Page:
Alcohol control strategies are techniques and approaches used to limit the risks for involvement in patterns of drinking that significantly boost exposure to serious alcohol-related harm. The individual can implement some of these strategies, while others come from governments, public health organizations or other private or public institutions. In a study published in 2014 in the journal Drug and Alcohol Review, a team of British researchers examined the attitudes that young adults and teenagers maintain toward alcohol control strategies. Specifically, they wanted to know which strategies young people think might help reduce one’s risk for drinking problems.
The National Institute on Alcohol Abuse and Alcoholism (NIAAA) lists a number of strategies you can use to avoid the risks for serious alcohol-related problems or to diminish the damaging impact of your current pattern of drinking. These strategies include keeping a record of how much you drink per day or per week, comparing the serving sizes of alcohol you regularly consume to the standard serving sizes used to accurately track alcohol-related risk, avoiding any known drinking cues that increase your odds of consuming alcohol, devising methods to cope with drinking cravings you experience, deciding in advance how much alcohol you’ll consume and sticking to your decision, developing the willingness to decline invitations to consume alcohol, pacing yourself during drinking sessions, and avoiding drinking when you haven’t eaten substantial amounts of food. The NIAAA recommends that people who want to control their alcohol intake try just a few strategies at a time, identify and keep strategies that work and try out new strategies if a current approach fails to produce the desired results. Individuals who don’t find success after a couple of months may need additional help from a doctor or a health professional who specializes in alcohol problems.
Governments can implement alcohol control strategies such as drinking laws that prohibit consumption below a certain age, local or state ordinances that limit the times of day when alcohol can be sold or purchased, and monitoring programs that track compliance with alcohol-related statutes. Public health organizations, colleges and universities can do such things as implement educational campaigns designed to promote safe drinking or collaborate on such campaigns with government agencies. Businesses can do such things as make sure they follow all alcohol-related laws and promote safe drinking practices among their employees. Other institutions that can contribute to effective alcohol control strategies include nonprofit foundations, insurance companies and healthcare organizations.
What Do Young People Think?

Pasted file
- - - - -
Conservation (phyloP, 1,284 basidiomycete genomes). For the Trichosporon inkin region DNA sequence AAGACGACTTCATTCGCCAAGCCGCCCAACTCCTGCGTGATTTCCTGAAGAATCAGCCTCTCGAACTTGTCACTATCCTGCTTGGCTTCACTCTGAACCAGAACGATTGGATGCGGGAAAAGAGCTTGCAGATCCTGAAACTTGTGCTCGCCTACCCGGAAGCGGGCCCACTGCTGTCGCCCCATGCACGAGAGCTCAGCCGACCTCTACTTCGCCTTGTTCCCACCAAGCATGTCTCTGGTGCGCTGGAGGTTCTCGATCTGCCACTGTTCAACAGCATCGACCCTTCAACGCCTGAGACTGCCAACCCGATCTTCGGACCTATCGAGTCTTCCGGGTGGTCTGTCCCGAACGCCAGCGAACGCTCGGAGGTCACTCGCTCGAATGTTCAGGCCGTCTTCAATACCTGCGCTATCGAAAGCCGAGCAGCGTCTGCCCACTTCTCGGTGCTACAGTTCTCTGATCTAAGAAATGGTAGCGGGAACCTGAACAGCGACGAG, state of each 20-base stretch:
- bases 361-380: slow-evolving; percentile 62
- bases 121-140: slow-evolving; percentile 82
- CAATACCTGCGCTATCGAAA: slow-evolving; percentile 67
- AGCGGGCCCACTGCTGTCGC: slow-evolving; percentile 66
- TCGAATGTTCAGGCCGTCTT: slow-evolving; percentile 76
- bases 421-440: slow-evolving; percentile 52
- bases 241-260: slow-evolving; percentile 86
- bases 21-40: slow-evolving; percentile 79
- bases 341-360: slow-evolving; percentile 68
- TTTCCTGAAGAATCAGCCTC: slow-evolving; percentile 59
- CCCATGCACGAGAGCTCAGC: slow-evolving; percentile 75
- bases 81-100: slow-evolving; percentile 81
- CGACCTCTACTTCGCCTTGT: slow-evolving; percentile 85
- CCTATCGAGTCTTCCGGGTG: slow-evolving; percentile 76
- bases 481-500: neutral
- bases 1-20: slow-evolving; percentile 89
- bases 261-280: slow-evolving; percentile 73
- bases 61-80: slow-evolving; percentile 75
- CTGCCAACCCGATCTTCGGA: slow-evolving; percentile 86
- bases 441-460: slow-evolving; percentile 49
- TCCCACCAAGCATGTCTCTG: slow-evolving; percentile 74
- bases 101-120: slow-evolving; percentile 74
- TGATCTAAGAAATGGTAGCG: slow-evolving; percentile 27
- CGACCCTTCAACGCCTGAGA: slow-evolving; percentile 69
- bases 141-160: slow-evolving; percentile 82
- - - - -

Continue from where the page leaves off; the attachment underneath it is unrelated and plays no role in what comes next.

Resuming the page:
In the study published in Drug and Alcohol Review, researchers from the National Health Service, the University of Sussex and three other British institutions used questionnaire information gathered from 1,418 people between the ages of 16 and 21 to determine which alcohol control strategies appeal to young adults and teenagers. The researchers used the same process to gather information on a variety of factors known to directly or indirectly influence any person’s chances of developing diagnosable drinking problems. Examples of these factors include beliefs about the pros and cons of drinking prior to alcohol consumption, relative level of involvement in impulsive behavior, relative level of involvement in sensation-seeking behavior, relative belief in the personal ability to decline a drink, perceptions of how much alcohol is consumed within one’s peer group and the scores obtained on a screening test for alcohol use disorder (alcoholism/alcohol abuse) called AUDIT. The study participants identified three strategies as being the most likely to help control at-risk alcohol intake: strict adherence to laws that govern when and how alcohol can be served, close regulation of bars and other establishments that sell alcohol late at night and programs or public health campaigns that provide instruction on how to successfully decline offers to consume alcohol. The researchers concluded that three groups of young people are particularly likely to think that alcohol control strategies work: individuals in their early 20s, individuals who drink relatively small amounts of alcohol and individuals who have relatively negative expectations about the effects of drinking. Based on their findings, the study’s authors believe that public health organizations and other institutions interested in communicating the usefulness of alcohol intake control to young people may benefit from tailoring their approaches to these individuals’ drinking-related perceptions. However, they also note that effective strategies used to reach young people don’t necessarily depend on popularity for their beneficial effect.